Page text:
know you," says Worden. "They don't like to speak directly to a stranger. And that can be a problem in selling at farmers markets, where establishing a relationship and regular customers is key." Worden has learned that even when Hmong understand English, they will use a translator if one is available, fearing they won't understand or will be misunderstood.
Walking through the fields on a Hmong farm is a different experience than walking around an American one. Most crops aren't planted in rows, and few fields have only one crop.
At Mai Kia Her's farm, one field has radishes among mustard greens among pepper plants. Melon vines snake around corn stalks, sugar cane rises above jicama, Brussels sprouts bump up against cabbages.
Keith Baldwin, an extension specialist and program leader at N.C. A&T, says there are advantages to growing that way. If you don't concentrate things together, it helps confuse insects. When one crop is blooming, it draws pests away from the other crops.
On several farms, a row of corn is planted in front of the rice. Back in Laos, people learned that wild animals, particularly boar, are attracted to the smell of rice. So they plant corn to mask the scent.
"They're very innovative in what they do," says Worden. "They're not as reliant on technology as we are. It just overwhelms me, what they come up with."
In Hickory, HRAPP has turned an acre of reclaimed land behind the Blackburn Landfill into a demonstration farm, where six families share space.
To help the farmers do better at markets, agriculture agents have encouraged them to grow traditional American foods along with Asian ones. So there's a section of plastic-covered rows where the families can try out American-style row farming. A high tunnel - an unheated greenhouse that can extend the growing season - got knocked down by snow last winter, but Baldwin hopes to rebuild it this fall.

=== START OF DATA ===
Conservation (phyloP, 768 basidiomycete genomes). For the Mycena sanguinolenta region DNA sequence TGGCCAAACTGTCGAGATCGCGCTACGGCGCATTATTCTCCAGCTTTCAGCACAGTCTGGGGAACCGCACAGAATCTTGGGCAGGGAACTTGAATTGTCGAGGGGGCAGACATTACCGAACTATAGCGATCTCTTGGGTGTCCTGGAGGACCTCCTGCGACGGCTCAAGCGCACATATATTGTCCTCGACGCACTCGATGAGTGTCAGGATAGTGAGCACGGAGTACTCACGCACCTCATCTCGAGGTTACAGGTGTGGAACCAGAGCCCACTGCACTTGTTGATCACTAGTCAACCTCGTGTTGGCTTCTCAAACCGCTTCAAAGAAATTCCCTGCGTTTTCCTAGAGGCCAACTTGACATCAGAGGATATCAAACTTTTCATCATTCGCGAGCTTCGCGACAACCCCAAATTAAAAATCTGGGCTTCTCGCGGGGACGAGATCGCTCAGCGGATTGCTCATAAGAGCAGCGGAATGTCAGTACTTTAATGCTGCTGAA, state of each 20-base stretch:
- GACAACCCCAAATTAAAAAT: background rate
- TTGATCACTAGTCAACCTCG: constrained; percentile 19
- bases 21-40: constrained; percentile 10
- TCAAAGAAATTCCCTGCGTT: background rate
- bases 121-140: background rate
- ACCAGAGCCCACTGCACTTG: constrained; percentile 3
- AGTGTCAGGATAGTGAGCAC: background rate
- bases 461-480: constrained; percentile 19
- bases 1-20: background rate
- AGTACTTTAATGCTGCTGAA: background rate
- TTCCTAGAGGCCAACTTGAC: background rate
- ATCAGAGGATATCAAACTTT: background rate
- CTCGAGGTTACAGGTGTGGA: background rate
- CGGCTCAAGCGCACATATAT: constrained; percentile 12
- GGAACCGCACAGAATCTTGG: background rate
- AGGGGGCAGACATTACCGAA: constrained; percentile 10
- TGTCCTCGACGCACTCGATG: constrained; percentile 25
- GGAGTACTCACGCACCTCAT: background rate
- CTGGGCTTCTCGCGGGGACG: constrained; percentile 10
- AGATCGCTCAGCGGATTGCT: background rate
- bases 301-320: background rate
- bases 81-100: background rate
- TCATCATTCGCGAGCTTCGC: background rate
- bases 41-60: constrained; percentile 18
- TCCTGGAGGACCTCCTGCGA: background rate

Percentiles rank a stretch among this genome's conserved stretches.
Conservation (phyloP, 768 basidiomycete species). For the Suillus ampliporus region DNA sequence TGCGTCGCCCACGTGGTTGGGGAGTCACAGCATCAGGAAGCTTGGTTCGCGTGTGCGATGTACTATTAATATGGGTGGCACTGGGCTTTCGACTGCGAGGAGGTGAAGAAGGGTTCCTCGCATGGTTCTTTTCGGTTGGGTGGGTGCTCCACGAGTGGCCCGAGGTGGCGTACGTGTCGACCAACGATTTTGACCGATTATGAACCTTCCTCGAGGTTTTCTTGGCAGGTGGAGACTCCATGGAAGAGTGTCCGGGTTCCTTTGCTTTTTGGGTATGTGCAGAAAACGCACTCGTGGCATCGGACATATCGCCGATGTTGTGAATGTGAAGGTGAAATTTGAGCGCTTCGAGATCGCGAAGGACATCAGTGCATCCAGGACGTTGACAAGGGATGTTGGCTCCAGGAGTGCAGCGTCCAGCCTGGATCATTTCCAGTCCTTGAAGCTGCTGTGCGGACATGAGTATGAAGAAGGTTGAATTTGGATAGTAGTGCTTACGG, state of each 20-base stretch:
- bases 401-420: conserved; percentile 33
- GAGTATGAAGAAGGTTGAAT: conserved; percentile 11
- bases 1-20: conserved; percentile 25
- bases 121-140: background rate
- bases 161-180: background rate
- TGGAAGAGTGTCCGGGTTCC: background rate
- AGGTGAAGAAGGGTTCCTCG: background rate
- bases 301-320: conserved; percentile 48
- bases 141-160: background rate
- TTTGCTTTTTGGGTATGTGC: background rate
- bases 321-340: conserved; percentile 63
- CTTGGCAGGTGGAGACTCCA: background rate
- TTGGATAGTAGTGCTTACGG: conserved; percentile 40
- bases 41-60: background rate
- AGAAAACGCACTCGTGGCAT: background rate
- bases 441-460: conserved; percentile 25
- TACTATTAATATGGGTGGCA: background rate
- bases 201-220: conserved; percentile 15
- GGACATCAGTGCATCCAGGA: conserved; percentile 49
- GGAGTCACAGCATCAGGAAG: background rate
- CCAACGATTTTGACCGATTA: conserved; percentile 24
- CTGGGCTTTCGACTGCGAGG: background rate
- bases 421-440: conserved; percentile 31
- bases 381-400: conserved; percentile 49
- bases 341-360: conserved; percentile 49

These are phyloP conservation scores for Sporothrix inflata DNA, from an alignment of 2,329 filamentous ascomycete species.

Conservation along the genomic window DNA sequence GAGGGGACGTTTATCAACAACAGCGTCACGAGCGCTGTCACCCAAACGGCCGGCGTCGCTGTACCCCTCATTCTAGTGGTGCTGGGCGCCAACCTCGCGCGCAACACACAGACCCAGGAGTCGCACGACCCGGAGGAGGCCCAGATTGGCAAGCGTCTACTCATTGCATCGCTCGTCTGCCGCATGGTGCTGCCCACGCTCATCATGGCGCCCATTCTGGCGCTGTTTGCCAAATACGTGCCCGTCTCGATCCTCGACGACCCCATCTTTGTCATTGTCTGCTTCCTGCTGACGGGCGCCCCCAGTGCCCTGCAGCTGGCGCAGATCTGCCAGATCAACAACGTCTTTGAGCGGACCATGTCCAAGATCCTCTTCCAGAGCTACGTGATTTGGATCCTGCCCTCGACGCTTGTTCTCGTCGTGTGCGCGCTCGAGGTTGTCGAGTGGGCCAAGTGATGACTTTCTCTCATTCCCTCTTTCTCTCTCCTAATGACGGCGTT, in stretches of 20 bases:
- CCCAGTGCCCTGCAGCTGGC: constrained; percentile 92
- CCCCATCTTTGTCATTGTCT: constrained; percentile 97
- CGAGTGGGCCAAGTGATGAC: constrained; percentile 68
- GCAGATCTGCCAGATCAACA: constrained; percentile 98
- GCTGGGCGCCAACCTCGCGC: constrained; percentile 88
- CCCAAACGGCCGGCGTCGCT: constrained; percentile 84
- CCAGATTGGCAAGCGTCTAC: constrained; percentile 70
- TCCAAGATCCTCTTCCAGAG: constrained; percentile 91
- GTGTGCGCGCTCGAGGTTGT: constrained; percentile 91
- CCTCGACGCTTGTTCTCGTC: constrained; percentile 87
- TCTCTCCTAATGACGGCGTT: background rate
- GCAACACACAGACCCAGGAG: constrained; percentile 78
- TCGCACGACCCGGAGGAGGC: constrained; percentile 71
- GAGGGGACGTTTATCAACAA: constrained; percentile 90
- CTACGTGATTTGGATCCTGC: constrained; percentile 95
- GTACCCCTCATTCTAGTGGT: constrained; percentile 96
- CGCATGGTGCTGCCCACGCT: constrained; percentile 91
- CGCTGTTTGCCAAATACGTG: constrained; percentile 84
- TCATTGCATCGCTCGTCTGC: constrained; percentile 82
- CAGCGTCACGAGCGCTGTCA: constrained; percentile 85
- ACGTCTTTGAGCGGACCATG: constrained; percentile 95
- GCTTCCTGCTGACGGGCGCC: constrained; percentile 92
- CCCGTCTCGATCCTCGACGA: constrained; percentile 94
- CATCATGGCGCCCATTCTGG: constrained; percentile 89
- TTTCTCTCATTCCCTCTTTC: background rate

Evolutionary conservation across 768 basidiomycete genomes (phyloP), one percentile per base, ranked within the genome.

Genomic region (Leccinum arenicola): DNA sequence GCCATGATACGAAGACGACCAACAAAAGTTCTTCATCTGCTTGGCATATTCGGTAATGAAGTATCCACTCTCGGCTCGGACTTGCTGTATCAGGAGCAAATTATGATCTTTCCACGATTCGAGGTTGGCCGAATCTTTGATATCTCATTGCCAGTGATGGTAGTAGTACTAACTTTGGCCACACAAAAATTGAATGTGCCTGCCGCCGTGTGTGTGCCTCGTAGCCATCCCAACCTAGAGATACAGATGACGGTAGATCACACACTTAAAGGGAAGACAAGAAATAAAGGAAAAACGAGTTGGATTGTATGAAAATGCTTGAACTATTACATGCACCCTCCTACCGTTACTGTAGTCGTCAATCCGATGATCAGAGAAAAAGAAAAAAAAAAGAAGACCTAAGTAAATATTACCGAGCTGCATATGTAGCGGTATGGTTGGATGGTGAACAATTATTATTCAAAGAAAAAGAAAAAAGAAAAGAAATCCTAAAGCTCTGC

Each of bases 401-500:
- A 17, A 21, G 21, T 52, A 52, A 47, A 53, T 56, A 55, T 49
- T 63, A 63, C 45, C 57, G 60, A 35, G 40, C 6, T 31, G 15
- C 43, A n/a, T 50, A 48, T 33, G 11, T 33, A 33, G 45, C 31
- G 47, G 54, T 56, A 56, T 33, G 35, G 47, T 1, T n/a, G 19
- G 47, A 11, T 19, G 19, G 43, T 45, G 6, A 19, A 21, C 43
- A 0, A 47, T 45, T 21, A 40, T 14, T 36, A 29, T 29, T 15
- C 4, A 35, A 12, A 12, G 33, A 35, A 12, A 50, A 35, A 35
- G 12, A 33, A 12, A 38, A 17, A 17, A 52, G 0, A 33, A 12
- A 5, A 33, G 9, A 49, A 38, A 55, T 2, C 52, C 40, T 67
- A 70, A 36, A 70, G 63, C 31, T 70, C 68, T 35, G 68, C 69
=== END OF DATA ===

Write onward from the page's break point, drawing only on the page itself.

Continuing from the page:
Blia Vue, who lives between Hickory and Connolly Springs, is trying fingerling potatoes and purple corn on her plot, alongside her Asian-style red cucumbers and amaranth.
Za Xue Yang and his wife, Cho Yang, are growing rice in a dry field instead of a flooded paddy. Rice yields better in water, but it's cheaper to grow in dry fields, without the expense of water and electricity to run pumps.
The rice that is growing on almost all the Hmong farms is Worden's main frustration: American customers would love it, but Hmong families really don't want to sell it. It represents a lot of work. Paddies are dug by hand, rice is harvested and dehulled by hand.
"They save it for their own consumption," she says. "And when they sell it, they sell it for a pretty penny." Hmong sticky rice, used at holidays, usually sells for $25 a gallon.
"It is to die for," she says. "It is really wonderful rice. And traditional American culture would buy that, because it is familiar."
Farming replaces lost jobs
The grant that started HRAPP three years ago came at exactly the right time. Right after the program started, the economy crashed.
"In this culture, women stay home and do the farming and the husbands take jobs away from home, usually in factories," says Worden. "A lot of them lost their factory jobs and were back on the farm. They had to get another source of income."
Not only husbands lost jobs. Mai Kia Her lost her own job in a hosiery mill. So she and her four sons and two daughters, ranging in age from 14 to 32, cleared the trees from the fields and dug the rice paddies. Until recently, when the heat slowed down her green beans, she had been selling at the Denver farmers market.
Could she make enough at markets to replace what she made at the mill?
"Because this is her first year, she doesn't really know," Xiong says. "She could maybe make that much if she was to produce on a larger scale."
Before the HRAPP program ends in September, Xiong hopes to produce a booklet that Hmong farmers could use at markets to explain what things are and how to cook them.